Smart devices are quickly moving out of our hands and laps and surrounding us in our homes. In 2012, the home automation market was worth $1.5 billion, and is only expected to grow. There’s an undeniable convenience these devices offer consumers by controlling things, like the temperature of a home from a smartphone. But like all things connected to the web, smart home devices are equally susceptible to the same kinds of attacks as home computers.
The news has documented a few cases of devices overtaken by nefarious individuals. These attacks have exposed some lax security measures taken by companies, and hopefully it will make consumers more aware before connecting their devices into the “Internet of Things.”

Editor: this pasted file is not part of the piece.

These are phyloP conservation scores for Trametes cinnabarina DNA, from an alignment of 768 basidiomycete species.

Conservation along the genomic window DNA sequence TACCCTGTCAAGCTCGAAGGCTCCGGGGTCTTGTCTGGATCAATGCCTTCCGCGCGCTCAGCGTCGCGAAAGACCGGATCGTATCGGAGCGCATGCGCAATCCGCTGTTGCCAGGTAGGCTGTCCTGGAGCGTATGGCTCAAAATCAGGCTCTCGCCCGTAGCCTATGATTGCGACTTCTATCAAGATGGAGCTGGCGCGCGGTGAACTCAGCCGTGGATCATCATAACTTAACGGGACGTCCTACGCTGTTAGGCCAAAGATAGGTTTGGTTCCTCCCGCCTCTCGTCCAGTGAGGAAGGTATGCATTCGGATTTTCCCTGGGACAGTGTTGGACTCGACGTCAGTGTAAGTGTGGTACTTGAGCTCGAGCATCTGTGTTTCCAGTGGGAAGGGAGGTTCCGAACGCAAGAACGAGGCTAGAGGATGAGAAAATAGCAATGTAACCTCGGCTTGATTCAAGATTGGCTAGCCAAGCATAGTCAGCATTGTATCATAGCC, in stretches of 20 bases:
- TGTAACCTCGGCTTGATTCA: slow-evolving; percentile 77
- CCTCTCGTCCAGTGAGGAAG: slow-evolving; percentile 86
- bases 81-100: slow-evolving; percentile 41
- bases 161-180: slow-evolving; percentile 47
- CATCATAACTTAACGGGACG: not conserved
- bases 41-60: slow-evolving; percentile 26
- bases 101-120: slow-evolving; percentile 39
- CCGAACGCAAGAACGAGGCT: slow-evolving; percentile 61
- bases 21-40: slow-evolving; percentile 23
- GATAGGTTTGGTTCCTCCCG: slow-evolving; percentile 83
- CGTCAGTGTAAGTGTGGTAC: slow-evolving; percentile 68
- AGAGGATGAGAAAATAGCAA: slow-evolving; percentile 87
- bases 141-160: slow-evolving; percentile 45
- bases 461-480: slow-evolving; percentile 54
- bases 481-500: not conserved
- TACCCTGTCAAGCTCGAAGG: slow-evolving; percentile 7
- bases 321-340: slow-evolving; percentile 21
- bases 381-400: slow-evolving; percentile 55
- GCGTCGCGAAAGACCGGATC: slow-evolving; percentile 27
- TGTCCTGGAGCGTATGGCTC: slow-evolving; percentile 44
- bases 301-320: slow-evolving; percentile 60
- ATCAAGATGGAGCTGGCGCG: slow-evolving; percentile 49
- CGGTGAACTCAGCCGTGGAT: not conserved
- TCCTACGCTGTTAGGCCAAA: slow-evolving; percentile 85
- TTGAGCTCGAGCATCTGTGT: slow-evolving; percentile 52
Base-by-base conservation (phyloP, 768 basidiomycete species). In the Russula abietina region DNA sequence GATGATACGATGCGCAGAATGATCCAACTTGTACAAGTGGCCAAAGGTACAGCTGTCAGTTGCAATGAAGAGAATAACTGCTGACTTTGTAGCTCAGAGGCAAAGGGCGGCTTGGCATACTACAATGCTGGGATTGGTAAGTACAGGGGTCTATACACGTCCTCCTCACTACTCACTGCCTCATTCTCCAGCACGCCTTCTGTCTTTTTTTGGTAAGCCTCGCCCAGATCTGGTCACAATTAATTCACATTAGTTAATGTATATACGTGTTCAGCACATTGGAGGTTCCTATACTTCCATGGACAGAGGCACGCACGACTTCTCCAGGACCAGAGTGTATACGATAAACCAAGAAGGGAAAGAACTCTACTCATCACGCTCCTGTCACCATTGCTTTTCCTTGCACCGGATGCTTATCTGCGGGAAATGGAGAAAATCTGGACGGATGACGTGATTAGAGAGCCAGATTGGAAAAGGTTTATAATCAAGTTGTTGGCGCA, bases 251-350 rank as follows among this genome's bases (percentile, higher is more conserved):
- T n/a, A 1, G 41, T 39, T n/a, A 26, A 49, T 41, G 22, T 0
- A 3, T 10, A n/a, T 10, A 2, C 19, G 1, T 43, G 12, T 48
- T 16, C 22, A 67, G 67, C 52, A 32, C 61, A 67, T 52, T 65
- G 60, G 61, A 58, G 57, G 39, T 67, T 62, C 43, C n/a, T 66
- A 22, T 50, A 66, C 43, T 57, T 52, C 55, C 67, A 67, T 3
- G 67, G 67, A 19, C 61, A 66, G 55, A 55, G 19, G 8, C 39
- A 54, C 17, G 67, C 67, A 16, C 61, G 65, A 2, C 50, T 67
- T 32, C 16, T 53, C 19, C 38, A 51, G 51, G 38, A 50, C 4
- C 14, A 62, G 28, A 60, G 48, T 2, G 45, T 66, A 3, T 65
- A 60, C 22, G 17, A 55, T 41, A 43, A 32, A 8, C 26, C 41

Luckily, there are companies looking out for consumers. Various security conventions, like Def Con and Black Hat, have allowed researchers to test and expose flaws within smart home systems and devices. Flaws that are user-related (i.e. no username/password on Wifi networks) as well as on the product side.